“They vehemently said, ‘We’re not going to do placebo controls. Find another way to study your drugs in our populations,’” Whitley said during a recent Ebola symposium at Harvard University.

A special WHO medical panel agreed in August that it was ethical and necessary to offer experimental drugs to Ebola patients. The following month, the London-based Wellcome Trust, Doctors Without Borders and other nonprofit groups joined the WHO in announcing the launch of a fast-track initiative for evaluating investigational drugs without placebos.

But the academic debate continued. In October, Olliaro and 16 other health experts published a letter in the medical journal Lancet calling for quicker alternatives to randomized controlled trials. In November, top FDA officials argued for such trials at a session of the American Society of Tropical Medicine and Hygiene in New Orleans. And in December, they wrote in the New England Journal of Medicine that not using randomized controlled trials could have “tragic consequences.”

In the end, officials at the WHO and within the U.S. government opted for a mix of trial methods.

The two top vaccine candidates — one developed by GlaxoSmithKline and the National Institute for Allergy and Infectious Diseases, and the other from the Canadian government and Merck — are being tested against placebos in trials overseen by the NIAID. Study participants began receiving shots last month in Liberia.

The WHO launched a separate Phase III trial of the Canadian vaccine in Guinea on Saturday, with plans to test the NIAID vaccine when supplies are available. These trials will not involve placebos, however. Instead, medical workers will employ a “ring vaccination” strategy, similar to the one used to fight smallpox in the 1970s, according to the WHO. When a case of infection is identified, medical workers will vaccinate all of their contacts, if they are willing.

ZMapp, the drug made by San Diego-based Mapp Biopharmaceutical, will be tested somewhat differently. Two groups of patients will receive the highest available level of supportive care. But only one of the groups will get the drug. The trial launched in Liberia at the end of February.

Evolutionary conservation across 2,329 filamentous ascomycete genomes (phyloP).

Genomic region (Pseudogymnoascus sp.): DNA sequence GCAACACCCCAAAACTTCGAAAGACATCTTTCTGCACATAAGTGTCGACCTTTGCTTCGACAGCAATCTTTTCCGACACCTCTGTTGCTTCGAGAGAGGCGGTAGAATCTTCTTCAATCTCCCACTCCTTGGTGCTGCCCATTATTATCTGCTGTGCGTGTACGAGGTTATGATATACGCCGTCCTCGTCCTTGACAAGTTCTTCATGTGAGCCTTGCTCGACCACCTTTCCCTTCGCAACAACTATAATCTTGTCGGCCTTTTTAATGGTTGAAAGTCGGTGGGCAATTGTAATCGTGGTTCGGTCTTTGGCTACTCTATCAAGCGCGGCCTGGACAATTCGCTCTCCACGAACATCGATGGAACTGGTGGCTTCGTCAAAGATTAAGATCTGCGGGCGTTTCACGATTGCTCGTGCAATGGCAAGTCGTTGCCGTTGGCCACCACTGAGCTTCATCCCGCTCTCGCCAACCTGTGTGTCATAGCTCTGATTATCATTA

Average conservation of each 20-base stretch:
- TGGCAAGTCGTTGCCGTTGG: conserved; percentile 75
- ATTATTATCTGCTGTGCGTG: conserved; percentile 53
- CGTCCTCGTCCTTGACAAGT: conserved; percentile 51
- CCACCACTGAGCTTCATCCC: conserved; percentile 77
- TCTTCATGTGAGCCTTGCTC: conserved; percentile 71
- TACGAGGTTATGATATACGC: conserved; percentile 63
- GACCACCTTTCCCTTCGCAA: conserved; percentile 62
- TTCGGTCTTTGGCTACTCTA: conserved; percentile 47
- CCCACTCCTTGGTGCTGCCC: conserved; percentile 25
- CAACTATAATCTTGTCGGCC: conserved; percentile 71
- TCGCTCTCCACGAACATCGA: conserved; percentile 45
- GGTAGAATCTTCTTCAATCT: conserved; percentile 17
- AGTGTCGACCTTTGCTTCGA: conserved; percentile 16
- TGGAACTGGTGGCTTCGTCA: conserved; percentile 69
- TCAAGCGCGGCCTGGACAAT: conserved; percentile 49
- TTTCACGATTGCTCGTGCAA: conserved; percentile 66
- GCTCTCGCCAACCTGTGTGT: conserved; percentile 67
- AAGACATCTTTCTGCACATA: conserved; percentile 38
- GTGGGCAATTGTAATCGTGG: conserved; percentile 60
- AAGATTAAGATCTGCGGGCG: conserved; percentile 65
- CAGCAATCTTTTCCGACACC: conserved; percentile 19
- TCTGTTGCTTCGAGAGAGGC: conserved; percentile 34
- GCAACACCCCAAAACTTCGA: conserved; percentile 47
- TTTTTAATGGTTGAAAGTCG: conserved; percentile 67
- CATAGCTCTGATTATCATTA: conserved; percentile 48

FDA officials have argued that because effective supportive care greatly improves an Ebola patient’s odds of survival, even the control group of patients will experience better survival rates.

Another experimental Ebola treatment was tested in yet another way. In late December, doctors began offering favipiravir — an antiviral drug produced by Japan’s Fujifilm — to all new patients at a Doctors Without Borders treatment center in Gueckedou, Guinea. Their outcomes were compared with that of patients who were admitted to the facility before the study began.

The study was completed recently after enrolling about 60 patients, Aylward said. Although there have been rumors that the drug was effective, officials said the data are still being analyzed.

“It would be very premature to say the results are encouraging,” the WHO official said.

Indeed, it’s possible that none of them will yield the kind of data that will let researchers figure out whether any of these drugs or vaccines is effective.

“The wrangling over trial design has caused delay, thus allowing the caseload problem to arise,” Olliaro said.

Dr. Clement Adebamowo, a professor of epidemiology at the University of Maryland, is in the camp that says the insistence on randomized, placebo-controlled trials was misguided. One of the biggest problems was the amount of time needed to implement them.

“These acute infectious diseases have a short timeline,” said Adebamowo, who serves as director of the West African Bioethics Training Program in Ibadan, Nigeria. “We need to continue the conversation on how to do better next time.”